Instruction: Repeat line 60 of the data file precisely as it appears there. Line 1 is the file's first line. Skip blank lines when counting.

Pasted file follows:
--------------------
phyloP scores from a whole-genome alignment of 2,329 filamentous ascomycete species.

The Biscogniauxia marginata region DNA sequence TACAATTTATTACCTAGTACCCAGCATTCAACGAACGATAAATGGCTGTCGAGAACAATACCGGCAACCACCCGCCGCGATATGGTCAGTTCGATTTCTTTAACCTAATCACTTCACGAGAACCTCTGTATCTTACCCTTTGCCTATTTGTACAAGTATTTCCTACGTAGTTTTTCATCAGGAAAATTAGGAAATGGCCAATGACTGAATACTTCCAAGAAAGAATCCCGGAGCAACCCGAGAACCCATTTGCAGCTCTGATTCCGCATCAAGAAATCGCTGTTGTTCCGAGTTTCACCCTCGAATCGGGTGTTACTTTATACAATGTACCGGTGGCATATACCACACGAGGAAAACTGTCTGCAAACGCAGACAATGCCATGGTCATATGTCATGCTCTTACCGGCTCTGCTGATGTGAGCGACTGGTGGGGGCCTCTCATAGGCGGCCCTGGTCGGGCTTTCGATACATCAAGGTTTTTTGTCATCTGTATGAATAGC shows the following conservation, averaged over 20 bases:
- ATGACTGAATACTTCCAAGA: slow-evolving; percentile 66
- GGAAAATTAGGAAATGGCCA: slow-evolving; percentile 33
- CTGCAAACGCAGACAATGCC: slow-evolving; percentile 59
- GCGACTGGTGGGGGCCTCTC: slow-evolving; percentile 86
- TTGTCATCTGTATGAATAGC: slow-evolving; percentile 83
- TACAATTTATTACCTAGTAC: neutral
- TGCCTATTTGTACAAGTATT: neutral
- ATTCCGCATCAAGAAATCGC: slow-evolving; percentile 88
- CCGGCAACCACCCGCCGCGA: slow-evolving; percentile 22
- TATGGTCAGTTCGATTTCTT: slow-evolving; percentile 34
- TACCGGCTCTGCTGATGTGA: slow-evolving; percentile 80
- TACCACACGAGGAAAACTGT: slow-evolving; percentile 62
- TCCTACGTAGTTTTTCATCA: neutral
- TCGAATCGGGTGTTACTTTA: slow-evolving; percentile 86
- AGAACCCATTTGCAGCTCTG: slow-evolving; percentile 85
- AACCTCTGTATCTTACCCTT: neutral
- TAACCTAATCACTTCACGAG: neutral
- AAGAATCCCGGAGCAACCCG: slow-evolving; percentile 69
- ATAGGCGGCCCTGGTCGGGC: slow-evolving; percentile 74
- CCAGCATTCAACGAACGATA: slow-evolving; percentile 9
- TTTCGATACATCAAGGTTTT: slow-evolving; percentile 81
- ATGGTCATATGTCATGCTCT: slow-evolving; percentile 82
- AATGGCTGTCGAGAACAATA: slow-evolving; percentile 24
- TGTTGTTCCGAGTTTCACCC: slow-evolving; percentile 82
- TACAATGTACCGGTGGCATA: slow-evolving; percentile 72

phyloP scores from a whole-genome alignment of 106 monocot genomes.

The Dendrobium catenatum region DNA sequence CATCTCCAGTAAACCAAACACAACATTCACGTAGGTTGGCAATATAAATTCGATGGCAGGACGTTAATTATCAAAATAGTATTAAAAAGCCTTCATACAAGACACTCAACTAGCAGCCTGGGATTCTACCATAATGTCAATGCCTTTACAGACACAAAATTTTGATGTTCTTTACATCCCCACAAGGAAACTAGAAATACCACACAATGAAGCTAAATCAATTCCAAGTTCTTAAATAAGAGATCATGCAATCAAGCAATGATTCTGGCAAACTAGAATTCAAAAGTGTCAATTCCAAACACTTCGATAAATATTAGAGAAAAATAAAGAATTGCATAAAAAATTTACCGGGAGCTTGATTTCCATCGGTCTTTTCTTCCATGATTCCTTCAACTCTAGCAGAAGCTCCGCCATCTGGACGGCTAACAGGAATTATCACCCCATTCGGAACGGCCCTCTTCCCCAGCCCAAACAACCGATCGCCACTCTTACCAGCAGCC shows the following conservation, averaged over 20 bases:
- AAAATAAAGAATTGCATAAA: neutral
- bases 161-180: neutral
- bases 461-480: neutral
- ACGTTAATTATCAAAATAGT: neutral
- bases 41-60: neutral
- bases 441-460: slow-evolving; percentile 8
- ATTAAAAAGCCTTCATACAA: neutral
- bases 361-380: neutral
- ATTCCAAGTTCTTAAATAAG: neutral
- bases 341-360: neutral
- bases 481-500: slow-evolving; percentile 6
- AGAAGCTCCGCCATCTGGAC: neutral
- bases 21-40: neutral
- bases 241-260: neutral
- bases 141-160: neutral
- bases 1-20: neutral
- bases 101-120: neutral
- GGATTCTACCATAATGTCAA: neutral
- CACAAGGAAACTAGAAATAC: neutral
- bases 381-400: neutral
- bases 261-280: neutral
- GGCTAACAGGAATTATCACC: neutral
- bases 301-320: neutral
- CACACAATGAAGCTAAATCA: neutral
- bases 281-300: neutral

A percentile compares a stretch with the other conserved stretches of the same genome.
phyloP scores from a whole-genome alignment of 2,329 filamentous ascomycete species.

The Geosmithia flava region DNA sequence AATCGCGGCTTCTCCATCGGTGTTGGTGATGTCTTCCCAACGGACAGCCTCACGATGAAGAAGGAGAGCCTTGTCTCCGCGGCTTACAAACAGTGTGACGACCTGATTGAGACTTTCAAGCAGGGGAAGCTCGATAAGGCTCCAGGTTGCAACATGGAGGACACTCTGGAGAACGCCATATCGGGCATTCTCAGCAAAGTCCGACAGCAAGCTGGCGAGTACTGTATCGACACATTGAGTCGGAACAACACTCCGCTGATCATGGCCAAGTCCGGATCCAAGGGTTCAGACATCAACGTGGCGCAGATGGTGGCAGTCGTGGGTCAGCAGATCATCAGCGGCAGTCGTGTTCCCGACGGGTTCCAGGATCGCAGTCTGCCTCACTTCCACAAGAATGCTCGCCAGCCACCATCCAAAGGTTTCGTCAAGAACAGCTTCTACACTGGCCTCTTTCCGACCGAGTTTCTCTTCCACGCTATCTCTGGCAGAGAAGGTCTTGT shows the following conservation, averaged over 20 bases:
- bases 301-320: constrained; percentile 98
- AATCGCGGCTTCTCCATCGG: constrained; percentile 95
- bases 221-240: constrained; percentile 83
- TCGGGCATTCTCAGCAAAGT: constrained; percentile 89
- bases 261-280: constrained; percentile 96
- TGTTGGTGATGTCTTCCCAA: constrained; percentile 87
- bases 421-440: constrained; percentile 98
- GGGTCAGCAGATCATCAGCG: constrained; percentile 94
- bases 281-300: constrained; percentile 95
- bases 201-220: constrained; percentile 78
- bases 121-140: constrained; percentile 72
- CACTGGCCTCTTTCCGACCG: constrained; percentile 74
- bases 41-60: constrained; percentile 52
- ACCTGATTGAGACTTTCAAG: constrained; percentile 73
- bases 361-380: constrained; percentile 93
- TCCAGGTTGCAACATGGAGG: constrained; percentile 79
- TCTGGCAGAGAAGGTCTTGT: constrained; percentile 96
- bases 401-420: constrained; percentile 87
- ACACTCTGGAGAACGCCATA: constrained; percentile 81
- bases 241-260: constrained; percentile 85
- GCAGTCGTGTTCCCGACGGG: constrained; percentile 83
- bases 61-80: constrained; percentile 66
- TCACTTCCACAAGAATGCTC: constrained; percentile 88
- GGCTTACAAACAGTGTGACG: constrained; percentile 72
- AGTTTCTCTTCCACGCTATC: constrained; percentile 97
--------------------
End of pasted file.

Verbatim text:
- bases 221-240: constrained; percentile 83